Memory Management

Memory management is the act of managing computer memory. The basic idea behind this is to:

  1. Dynamically provide memory to an application when it is requested.
  2. Reserve that memory allocation while it is still in use.
  3. Free the memory when it is no longer needed, so that it can be reused.
1. is fairly straightforward. In fact, this is what you have been doing in your applications whenever you called alloc.

2. and 3. are the trickier aspects, and are notoriously a pain in most languages where memory management is performed manually.

Consider the following example.

We have two pointers to the same object, aView and theSameView.

Using memory management, we can deallocate the object.

This makes both pointers invalid, and the above app will crash when trying to use theSameView.

We can set the theSameView pointer to nil, but the app will still crash when trying to use aView, as that pointer is now referencing an invalid location.

At this point, you might be thinking that a good solution would be to never deallocate any objects. Unfortunately, that is a bad idea because there is a limit to the amount of total memory an app can use, and your app will crash if you ever reach it. Using up all available memory will also probably slow down your machine to a point where it’s unusable.

Reference Counting

How do you know when you’re done with your object? How do you know that your pointer is referencing an object that is still allocated?

One of the techniques is to use reference counting. This implies counting the number of pointers to an object in memory. Every time a pointer is added the counter increments. Every time a pointer is set to nil, the counter decrements. When the counter hits 0, it means that no pointers are referencing the object, and it can be safely deallocated.

As you can imagine, this process can get very tedious but luckily, many programming languages and compilers automate it.

The retain method increments the reference count, and release decrements it. In the above example, the object does not get deallocated when release is called on aView, because it still has a reference count of 1.

Automatic Reference Counting (ARC)

Before iOS 5, memory management had to be performed manually, but Automatic Reference Counting has been introduced in the later versions of the SDK.

This is an option that is set at the project level, and you’ve probably been using it for all the apps that you’ve built so far in the class.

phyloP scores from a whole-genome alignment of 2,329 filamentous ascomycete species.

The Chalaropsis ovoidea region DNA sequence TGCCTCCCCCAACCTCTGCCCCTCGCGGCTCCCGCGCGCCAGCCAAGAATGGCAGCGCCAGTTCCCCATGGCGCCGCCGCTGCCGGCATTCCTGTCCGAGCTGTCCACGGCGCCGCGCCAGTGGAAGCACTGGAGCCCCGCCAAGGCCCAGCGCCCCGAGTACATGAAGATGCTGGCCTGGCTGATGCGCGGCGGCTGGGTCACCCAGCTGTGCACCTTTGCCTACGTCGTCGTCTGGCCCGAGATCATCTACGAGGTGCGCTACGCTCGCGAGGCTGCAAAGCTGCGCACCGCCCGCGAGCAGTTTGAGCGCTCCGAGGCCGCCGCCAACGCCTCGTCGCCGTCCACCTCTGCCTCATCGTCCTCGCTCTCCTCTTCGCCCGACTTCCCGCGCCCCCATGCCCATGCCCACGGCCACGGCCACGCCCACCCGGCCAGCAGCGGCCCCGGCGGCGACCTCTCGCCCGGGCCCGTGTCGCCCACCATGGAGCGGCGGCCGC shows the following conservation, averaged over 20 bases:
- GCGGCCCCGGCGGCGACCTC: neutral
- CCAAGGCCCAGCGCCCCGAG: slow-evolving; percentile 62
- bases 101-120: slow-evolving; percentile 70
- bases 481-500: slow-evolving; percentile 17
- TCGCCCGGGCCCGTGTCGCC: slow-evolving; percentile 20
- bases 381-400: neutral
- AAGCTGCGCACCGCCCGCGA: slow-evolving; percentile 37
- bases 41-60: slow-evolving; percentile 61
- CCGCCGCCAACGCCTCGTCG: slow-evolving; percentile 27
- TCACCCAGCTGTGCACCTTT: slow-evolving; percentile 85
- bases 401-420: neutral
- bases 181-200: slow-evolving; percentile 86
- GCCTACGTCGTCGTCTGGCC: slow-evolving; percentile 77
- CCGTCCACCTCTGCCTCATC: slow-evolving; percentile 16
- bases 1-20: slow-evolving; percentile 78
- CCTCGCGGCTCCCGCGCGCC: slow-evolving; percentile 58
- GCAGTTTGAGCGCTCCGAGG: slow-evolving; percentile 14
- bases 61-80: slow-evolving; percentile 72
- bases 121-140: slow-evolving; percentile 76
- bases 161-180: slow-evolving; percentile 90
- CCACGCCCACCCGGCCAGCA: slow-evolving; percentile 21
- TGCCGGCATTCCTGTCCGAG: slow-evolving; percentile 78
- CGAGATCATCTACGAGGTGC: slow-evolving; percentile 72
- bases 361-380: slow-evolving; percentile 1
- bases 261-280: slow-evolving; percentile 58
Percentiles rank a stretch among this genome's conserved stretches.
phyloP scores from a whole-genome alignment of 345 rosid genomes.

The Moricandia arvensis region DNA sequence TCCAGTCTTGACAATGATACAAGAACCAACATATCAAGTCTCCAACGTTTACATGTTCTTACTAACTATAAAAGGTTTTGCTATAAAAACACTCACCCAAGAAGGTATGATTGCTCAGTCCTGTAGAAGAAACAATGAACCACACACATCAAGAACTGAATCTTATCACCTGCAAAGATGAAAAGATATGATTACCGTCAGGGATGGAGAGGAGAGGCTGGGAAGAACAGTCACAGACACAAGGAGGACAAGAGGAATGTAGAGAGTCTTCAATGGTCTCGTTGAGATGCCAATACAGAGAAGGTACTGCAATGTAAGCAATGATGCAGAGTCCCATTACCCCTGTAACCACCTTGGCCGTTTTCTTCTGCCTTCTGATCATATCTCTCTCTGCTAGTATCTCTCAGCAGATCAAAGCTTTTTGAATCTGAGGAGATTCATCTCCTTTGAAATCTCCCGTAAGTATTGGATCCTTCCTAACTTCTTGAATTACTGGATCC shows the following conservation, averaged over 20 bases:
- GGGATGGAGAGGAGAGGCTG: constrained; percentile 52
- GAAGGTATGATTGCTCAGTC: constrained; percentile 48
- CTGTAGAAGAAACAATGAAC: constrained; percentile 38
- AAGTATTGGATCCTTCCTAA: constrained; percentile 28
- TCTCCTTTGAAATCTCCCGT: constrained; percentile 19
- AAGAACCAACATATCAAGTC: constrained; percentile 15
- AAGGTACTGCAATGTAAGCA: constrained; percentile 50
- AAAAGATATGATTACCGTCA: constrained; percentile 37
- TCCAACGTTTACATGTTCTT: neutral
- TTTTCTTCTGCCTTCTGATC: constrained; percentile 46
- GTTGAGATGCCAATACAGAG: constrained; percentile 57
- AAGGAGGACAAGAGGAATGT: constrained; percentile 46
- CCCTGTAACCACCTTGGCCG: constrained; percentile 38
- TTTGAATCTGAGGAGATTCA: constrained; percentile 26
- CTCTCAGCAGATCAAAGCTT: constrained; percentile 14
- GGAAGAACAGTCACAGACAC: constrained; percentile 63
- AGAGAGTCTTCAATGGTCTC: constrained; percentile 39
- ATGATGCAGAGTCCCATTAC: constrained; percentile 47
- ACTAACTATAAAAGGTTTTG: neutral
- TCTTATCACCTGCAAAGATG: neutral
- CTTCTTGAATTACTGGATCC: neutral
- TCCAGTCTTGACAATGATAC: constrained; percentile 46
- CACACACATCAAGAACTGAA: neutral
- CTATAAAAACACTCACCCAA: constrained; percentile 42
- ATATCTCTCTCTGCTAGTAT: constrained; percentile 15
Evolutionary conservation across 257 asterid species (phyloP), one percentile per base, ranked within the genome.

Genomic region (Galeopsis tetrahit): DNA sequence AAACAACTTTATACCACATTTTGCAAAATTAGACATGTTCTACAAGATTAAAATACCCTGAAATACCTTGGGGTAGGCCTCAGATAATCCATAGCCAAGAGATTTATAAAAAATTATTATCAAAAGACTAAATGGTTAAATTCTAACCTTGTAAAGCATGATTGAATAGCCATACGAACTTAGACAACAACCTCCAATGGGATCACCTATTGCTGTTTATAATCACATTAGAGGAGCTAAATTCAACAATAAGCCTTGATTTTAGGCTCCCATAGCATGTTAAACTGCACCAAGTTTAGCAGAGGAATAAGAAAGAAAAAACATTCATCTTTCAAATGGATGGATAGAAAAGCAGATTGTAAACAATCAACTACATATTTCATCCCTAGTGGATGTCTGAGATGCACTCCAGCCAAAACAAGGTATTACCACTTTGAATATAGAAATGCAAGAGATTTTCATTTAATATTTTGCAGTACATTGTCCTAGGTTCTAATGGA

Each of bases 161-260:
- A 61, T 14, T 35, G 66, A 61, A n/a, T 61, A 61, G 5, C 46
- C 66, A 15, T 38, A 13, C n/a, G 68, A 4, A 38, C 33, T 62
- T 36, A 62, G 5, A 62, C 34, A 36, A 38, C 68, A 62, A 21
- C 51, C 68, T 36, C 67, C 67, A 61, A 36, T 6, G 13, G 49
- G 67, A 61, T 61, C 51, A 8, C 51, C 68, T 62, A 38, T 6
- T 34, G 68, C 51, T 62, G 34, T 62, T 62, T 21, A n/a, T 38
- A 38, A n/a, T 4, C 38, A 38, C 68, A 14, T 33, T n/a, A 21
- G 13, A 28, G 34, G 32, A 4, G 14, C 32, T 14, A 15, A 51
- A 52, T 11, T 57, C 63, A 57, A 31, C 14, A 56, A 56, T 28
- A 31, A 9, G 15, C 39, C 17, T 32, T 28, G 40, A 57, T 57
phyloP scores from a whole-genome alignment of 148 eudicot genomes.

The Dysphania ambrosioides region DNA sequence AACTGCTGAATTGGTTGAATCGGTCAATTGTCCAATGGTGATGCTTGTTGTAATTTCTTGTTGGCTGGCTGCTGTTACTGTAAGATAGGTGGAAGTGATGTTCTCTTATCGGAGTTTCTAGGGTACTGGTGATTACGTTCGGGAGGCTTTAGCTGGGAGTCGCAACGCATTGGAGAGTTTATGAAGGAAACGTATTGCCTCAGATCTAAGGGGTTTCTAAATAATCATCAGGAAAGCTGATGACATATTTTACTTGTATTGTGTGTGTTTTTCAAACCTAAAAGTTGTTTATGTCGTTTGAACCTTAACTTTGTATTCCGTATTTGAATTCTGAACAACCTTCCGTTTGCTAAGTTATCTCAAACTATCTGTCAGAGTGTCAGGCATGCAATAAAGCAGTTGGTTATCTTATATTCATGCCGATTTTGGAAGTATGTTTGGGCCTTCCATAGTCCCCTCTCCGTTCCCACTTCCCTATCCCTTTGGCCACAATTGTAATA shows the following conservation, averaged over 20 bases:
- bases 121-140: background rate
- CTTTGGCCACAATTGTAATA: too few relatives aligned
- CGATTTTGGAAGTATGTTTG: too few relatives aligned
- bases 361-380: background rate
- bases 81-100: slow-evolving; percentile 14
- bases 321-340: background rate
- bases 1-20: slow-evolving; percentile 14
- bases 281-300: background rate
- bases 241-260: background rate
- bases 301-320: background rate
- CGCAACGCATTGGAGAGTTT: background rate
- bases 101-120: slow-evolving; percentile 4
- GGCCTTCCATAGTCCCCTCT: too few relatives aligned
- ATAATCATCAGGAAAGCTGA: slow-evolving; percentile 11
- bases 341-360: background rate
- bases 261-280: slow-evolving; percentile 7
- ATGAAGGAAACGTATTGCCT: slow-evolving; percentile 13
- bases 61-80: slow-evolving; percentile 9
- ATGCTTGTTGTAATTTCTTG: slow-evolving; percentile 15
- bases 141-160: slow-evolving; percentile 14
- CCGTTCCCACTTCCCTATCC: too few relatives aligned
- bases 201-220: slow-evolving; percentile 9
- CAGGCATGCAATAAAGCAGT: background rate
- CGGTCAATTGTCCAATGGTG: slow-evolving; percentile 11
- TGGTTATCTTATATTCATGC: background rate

ARC takes care of releasing and deallocating all the objects in memory that are not in use anymore. You simply need to set your pointers to nil when you’re done with them, and let the reference counter do its thing. You never need to call retain or release.

You can set the aView pointer to nil, but the theSameView pointer is still valid, as the object it points to still exists.

If you set both pointers to nil, then the reference count goes to 0 and the object is deallocated automatically.

Strong vs. Weak References

Modify the above example to use properties for your pointers.

This keeps the object in memory, as expected. What happens if we switch the reference type of theSameView to weak?

It’s not as bad as a crash, but the object referenced by theSameView has been deallocated, and theSameView now points to nil.

This happens because weak pointers are not counted by the reference counter. This is similar to using retain for strong pointers.

There are a few reasons why you would need weak pointers. Imagine you have a parent-child relationship between two classes where the parent has a pointer to its child and the child has a pointer to its parent. If you release the parent, you won’t be able to access it or its children anymore as you won’t have a pointer to reference it, but it will remain in memory because its children each have a pointer to their parent. This is called a retain cycle, and it can be avoided by using weak pointers from the children to their parent.

The general rule is that you want to use strong pointers to objects that you own, and weak pointers to objects that you borrow. This is why references to delegates tend to be weak, you’re just referencing those objects temporarily. Similarly for Storyboard outlets, which tend to be owned by their parent view, or by the base UIViewController class.

What about assign?

The assign directive is similar to weak except that it will not set the pointer value to nil when the referenced object is deallocated. It is conventionally not used for pointers, but for primitives (int, float, BOOL, etc.).

  1. Matthijs Hollemans. Beginning ARC in iOS 5 Tutorial Part 1., Nov 7 2011.

  2. Memory management. Wikipedia, Sep 25 2012.

  3. Reference counting. Wikipedia, Sep 1 2012.

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